photo by Dorothy Greco
Tuesday, April 22 at 4 pm: Premiere of Swing-Langam-Fuga for trombone quartet, featuring the Guidonian Hand at the New England Conservatory of Music, Boston, MA on a concert ("Bending Brass") presented by the Boston Microtonal Society. Complete video may be viewed on "Audio and Video" page.
The Guidonian Hand
Schmerzen for solo violin received its premiere in a concert given by Emily Kalish at St. John's Episcopal Church, Williamstown,MA (Feb. 23).
Check out the recording on the "AUDIO" page (score can be viewed on "SCORES" page).
James Bergin is a composer, conductor, violist and teacher. His compositions include microtonal and tonal works for chamber ensemble, solo instruments, voice, chorus, piano, and organ. He has been a fellow at the Virginia Center for the Creative Arts, and in 2013 received a finalist award from the Massachusetts Cultural Council.
Since 2006, he has been the executive director of the Boston MicrotonalSociety
With Julia Werntz (Artistic Director) he founded its chamber ensemble NotaRiotous, dedicated to the performance of microtonal music on traditional instruments, and was its conductor from 2006-2012.
NotaRiotous at Williams College
In 2013 he founded CIAO! (Community Intergenerational Action Orchestra), based in Williamstown, MA. The ensemble's mission includes providing performing opportunities for musicians of varying ages and abilities in both traditional and non-traditional venues (including churches, nursing homes, soup kitchens, and malls) and commissioning new music that introduces a variety of contemporary musical languages, styles, and techniques, including microtones.
Gary Philo and Amy Reich have written new works for CIAO! that were premiered in June 2014 as part of a benefit concert for the Holy Trinity Music School in Haiti, which is in the process of rebuilding after their facility was destroyed in the earthquake of 2010.
He currently lives in western Massachusetts, where he composes and teaches privately. He is a member of the Berkshire Symphony at Williams College and works in the Orchestra and Score departments of Broude Brothers Limited.
He was the conductor of the Junior Youth Chamber Orchestra (now called the Youth Symphony) at the New England Conservatory of Music, for whom he commissioned and conducted pieces by composers Gary Philo, Thomas Oboe Lee, and Ezra Sims-the latter using pitches from the 72-note octave.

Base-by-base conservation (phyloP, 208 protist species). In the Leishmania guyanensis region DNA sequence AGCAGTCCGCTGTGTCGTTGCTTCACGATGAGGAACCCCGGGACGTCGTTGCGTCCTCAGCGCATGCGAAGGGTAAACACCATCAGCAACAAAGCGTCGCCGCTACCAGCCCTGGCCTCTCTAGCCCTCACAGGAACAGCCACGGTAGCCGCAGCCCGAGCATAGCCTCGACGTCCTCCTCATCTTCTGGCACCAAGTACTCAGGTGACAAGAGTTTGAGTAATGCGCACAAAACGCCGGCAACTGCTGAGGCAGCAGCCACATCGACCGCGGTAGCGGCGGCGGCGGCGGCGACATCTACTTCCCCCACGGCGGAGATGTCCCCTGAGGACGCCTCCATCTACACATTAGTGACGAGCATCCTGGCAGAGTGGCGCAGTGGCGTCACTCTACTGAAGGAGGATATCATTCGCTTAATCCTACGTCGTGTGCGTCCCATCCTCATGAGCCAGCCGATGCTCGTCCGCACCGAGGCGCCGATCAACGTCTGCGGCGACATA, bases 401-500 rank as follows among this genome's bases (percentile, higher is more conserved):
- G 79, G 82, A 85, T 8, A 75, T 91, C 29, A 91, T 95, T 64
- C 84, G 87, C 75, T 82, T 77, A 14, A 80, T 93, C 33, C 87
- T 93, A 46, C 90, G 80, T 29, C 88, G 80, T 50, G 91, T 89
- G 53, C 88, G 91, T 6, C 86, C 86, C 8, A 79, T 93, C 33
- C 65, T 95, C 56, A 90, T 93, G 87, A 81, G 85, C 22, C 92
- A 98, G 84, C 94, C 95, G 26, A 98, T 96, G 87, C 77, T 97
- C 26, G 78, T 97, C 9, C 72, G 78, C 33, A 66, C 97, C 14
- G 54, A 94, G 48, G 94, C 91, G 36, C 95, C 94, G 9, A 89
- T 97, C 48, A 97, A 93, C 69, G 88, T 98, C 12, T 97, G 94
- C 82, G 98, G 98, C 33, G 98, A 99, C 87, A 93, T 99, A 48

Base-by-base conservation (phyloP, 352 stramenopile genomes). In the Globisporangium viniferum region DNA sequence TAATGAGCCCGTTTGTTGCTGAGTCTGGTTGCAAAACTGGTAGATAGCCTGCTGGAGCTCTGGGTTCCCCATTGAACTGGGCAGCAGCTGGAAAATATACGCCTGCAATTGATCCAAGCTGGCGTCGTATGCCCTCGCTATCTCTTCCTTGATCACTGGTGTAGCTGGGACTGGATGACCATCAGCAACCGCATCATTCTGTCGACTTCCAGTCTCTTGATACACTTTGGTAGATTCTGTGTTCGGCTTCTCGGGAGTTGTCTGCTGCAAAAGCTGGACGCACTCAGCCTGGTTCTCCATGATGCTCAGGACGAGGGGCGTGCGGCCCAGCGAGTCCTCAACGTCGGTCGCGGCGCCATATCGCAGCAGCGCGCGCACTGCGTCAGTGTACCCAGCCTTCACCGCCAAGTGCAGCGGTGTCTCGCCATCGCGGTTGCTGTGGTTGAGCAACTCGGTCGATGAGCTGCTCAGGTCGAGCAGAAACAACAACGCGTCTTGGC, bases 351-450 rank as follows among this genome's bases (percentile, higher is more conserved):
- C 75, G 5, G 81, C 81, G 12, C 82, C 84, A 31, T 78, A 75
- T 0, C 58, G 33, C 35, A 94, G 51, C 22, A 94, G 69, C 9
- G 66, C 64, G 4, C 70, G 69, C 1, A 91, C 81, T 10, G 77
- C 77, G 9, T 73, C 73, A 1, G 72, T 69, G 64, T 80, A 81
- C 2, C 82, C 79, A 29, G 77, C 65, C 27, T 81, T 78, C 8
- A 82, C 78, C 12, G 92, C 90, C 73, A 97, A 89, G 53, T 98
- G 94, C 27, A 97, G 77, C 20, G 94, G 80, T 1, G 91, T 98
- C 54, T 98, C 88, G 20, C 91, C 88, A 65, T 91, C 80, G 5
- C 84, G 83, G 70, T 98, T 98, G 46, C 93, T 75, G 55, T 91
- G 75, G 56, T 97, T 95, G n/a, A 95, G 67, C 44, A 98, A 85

He premiered several works for viola on the Composers in Red Sneakers series in Boston, and was a member of Helios, a Middle Eastern/avant garde improvisation group. He played with Joesph Maneri in concerts of free microtonal improvisation and performed Maneri's last completed work, Osanj (for viola solo) on the debut NotaRiotous concert in 2006. He was the head of the music program at Lexington Christian Academy (Lexington, MA) for almost 20 years.
Bergin entered the New England Conservatory of Music as a performance major in viola in 1971, but left the following year to study privately. He was a viola student of George Neikrug for four years; studied solfege with Albert Yves Bernard (longtime member of the Boston Symphony); piano with Maria Bono; and voice with Maria diStefano.
His composition studies were with NEC faculty member Joseph Maneri, who himself was a student of Josef Schmid (one of Alban Berg's first pupils in Vienna, who had emigrated to New York in the during World War II). Bergin studied traditional harmony, species counterpoint, and composition, using Arnold Schoenberg's Theory of Harmony, Preliminary Exercises in Counterpoint, and Models for Beginners in Composition. Although Schoenberg was not able to publish texts for his advanced studies in counterpoint, Bergin was able to undertake these studies in contrapuntal modulation and composition of 4- and 5-voice fugues due to Maneri's own extended studies with Josef Schmid.
In 1991 he returned to NEC to complete a degree in music theory with Maneri as his principal teacher. He concentrated on the study of microtones, began composing in 72-note equal temperament, and studied theory, orchestration, and ethnomusicology with Daniel Pinkham, Robert Cogan, Lee Hyla, and Robert Labaree.